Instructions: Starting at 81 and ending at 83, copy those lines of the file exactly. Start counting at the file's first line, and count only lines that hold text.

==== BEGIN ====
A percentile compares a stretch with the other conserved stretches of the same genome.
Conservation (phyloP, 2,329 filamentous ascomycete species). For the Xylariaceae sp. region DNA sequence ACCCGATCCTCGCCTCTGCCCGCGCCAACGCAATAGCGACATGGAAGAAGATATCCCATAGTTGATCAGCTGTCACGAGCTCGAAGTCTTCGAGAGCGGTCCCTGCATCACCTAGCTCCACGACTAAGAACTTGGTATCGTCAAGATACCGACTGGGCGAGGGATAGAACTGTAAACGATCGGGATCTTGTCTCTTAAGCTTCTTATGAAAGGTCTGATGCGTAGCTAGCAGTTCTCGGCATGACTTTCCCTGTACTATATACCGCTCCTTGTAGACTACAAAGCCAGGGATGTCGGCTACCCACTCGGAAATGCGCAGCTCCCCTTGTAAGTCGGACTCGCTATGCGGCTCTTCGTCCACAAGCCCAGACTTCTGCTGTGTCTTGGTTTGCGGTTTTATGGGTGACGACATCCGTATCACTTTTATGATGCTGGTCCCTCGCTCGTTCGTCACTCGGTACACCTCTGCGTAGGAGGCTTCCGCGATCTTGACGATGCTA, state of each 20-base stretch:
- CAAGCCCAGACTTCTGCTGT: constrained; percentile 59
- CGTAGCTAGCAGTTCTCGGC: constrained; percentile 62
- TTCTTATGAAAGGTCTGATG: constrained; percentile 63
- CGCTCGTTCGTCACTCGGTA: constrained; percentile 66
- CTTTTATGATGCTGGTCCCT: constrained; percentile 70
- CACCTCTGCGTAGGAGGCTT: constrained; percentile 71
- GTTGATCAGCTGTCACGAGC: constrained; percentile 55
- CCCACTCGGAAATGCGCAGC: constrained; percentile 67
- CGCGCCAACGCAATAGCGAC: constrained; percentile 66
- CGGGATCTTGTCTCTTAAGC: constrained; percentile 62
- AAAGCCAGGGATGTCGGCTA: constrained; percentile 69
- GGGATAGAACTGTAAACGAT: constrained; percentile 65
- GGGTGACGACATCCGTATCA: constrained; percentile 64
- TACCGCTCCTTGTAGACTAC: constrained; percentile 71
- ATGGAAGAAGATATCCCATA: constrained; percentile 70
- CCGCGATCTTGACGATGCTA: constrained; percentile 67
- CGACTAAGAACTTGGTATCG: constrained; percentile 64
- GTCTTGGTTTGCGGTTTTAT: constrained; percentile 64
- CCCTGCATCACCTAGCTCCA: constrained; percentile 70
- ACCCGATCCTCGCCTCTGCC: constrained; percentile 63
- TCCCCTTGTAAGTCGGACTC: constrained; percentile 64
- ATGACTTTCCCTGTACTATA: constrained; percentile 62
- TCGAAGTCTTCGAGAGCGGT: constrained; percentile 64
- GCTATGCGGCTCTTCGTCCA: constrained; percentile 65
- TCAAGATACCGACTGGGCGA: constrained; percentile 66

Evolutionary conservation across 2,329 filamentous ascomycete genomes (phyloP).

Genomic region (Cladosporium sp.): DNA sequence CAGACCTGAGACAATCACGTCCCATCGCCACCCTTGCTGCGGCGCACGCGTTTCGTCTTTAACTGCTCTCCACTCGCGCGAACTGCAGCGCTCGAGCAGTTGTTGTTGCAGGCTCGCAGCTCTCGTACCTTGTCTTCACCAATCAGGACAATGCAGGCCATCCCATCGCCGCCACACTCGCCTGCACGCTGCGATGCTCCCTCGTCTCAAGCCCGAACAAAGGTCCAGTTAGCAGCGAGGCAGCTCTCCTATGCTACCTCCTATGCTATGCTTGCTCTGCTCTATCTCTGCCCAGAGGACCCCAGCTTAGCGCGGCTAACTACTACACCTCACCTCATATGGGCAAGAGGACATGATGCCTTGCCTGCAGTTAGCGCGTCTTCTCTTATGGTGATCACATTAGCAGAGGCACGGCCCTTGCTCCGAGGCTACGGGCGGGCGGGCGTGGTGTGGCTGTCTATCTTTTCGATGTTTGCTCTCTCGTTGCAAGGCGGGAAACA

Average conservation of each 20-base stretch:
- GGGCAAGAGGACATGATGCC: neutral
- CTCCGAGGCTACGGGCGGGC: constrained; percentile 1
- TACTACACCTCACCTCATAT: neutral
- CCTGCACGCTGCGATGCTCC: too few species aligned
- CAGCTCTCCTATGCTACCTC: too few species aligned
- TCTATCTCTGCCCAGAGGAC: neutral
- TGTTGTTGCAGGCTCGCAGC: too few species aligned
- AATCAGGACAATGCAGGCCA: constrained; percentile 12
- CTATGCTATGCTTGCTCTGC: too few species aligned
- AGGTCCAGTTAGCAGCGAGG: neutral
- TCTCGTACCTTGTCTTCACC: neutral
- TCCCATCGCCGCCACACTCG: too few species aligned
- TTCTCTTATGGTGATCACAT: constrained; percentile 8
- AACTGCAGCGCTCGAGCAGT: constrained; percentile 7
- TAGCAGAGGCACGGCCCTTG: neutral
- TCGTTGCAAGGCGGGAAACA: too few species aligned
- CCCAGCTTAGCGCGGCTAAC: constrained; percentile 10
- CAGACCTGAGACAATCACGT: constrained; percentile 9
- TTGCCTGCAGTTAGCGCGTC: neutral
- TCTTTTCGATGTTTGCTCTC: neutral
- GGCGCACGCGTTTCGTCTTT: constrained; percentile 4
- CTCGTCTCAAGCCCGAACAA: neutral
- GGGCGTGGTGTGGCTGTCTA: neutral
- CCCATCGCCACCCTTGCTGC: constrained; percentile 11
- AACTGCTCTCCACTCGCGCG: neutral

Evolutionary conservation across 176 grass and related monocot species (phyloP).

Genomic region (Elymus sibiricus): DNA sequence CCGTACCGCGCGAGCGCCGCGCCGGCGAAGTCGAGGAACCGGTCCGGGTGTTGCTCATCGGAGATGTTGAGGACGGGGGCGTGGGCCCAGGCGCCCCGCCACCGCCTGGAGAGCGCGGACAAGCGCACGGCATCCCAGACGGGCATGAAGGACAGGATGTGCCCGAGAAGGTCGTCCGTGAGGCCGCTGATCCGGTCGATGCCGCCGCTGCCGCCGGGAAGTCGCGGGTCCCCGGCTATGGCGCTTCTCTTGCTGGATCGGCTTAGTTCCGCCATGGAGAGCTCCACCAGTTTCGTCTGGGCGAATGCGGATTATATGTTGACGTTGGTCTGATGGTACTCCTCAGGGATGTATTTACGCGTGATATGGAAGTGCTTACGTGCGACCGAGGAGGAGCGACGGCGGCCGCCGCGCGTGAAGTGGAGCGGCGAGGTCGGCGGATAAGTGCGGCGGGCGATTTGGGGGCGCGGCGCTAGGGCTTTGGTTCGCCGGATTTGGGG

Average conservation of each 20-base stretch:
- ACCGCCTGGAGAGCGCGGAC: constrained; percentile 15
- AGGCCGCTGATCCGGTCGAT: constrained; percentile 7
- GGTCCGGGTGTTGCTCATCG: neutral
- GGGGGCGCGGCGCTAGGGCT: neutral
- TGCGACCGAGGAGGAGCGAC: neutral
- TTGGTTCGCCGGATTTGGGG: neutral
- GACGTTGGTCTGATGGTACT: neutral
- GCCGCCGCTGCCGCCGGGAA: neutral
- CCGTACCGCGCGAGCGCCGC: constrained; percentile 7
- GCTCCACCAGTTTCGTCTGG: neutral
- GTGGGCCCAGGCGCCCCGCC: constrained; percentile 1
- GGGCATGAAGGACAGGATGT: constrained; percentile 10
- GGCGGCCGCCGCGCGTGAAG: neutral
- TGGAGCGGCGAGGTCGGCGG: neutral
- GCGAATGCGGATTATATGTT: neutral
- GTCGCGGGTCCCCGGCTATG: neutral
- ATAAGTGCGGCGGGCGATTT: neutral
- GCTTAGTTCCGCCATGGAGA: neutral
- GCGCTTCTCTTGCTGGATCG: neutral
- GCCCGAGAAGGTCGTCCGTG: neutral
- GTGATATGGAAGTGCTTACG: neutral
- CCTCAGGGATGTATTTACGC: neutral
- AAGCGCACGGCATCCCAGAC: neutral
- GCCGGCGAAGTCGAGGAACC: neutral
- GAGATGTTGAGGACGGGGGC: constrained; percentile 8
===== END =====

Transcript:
- AAGCGCACGGCATCCCAGAC: neutral
- GCCGGCGAAGTCGAGGAACC: neutral
- GAGATGTTGAGGACGGGGGC: constrained; percentile 8